The three-rung distance ladder, which calibrates Type Ia supernovae (SNe Ia) through stellar distances linked to geometric measurements, provides the highest precision direct measurement of the Hubble constant. In light of the Hubble tension, it is important to test the individual components of the distance ladder. For this purpose, we report a measurement of the Hubble constant from 35 extragalactic Cepheid hosts measured by the SH0ES team, using their distances and redshifts at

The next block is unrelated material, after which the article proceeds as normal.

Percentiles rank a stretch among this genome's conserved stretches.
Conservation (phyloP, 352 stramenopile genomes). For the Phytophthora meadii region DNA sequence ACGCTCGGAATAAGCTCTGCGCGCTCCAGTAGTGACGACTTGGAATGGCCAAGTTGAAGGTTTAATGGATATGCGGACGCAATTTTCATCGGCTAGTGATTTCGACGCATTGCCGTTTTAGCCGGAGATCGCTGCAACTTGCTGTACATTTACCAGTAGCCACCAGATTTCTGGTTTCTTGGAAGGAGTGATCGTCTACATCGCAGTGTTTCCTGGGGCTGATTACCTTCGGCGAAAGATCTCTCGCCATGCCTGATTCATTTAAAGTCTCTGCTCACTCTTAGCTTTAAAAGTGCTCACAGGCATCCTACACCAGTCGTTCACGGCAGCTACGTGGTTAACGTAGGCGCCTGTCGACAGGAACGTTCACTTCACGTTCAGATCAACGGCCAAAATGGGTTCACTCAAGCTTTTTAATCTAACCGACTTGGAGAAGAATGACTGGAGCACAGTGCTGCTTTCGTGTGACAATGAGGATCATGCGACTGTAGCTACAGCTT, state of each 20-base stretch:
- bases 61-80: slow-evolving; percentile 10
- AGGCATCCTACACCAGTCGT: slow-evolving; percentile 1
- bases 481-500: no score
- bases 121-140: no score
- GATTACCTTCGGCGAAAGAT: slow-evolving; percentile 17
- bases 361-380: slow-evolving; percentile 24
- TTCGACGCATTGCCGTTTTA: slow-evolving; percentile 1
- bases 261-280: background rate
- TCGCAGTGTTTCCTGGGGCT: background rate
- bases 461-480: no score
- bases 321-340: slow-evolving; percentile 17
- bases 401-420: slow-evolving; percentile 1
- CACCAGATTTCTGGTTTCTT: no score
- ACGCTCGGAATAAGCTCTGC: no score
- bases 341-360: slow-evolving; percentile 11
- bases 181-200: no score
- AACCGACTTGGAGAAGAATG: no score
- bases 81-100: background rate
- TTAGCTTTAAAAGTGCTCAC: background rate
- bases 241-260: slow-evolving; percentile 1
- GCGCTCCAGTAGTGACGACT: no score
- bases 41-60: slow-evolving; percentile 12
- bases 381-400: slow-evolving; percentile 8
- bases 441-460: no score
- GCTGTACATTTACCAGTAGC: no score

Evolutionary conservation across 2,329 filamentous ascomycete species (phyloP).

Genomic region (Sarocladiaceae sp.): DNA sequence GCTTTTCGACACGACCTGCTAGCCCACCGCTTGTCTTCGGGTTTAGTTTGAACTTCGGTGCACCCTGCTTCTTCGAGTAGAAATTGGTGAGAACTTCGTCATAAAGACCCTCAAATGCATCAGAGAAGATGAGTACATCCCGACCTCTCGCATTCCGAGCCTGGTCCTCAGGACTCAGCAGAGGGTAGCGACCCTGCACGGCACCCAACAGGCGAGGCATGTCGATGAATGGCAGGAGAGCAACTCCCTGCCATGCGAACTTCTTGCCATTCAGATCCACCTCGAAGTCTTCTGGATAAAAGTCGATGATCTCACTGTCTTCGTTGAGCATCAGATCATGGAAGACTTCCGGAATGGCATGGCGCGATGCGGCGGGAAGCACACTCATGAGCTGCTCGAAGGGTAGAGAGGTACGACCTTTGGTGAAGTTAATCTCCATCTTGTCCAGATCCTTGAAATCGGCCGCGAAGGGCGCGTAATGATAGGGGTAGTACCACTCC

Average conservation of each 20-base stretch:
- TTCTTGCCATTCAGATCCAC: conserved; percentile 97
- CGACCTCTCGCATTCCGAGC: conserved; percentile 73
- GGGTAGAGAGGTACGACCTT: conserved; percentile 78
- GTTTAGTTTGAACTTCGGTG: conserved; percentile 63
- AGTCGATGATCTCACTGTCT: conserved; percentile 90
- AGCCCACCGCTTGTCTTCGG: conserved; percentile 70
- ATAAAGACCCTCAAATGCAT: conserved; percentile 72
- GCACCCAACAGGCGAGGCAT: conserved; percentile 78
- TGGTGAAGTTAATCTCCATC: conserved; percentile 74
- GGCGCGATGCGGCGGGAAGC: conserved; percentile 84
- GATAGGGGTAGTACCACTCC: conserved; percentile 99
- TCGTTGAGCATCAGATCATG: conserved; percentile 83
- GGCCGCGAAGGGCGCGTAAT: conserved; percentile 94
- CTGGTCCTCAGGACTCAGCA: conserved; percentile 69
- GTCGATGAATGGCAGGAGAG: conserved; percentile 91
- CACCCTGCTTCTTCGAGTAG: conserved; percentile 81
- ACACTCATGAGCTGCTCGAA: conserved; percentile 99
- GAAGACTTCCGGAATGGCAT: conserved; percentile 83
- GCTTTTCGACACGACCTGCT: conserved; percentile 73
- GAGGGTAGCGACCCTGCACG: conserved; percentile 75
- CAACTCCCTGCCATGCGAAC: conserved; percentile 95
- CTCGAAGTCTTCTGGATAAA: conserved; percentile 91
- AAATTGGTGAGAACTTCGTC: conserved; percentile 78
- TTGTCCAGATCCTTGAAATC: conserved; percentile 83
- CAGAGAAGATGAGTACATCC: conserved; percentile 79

cz3300 km s1, instead of any more distant SNe Ia, to measure the Hubble flow. The Cepheid distances are calibrated geometrically in the Milky Way, NGC 4258, and the Large Magellanic Cloud. Peculiar velocities are a significant source of systematic uncertainty at z0.01, and we present a formalism for both mitigating and quantifying their effects, making use of external reconstructions of the density and velocity fields in the nearby universe. We identify a significant source of uncertainty originating from different assumptions about the selection criteria of this sample, whether distance or redshift limited, as it was assembled over three decades. Modeling these assumptions yields central values ranging from H0 = 71.7 to 76.4 km s1 Mpc1. Combining the four best-fitting selection models yields tension with Planck. While SNe Ia are essential for a precise measurement of H0, unknown systematics in these supernovae are unlikely to be the source of the Hubble tension.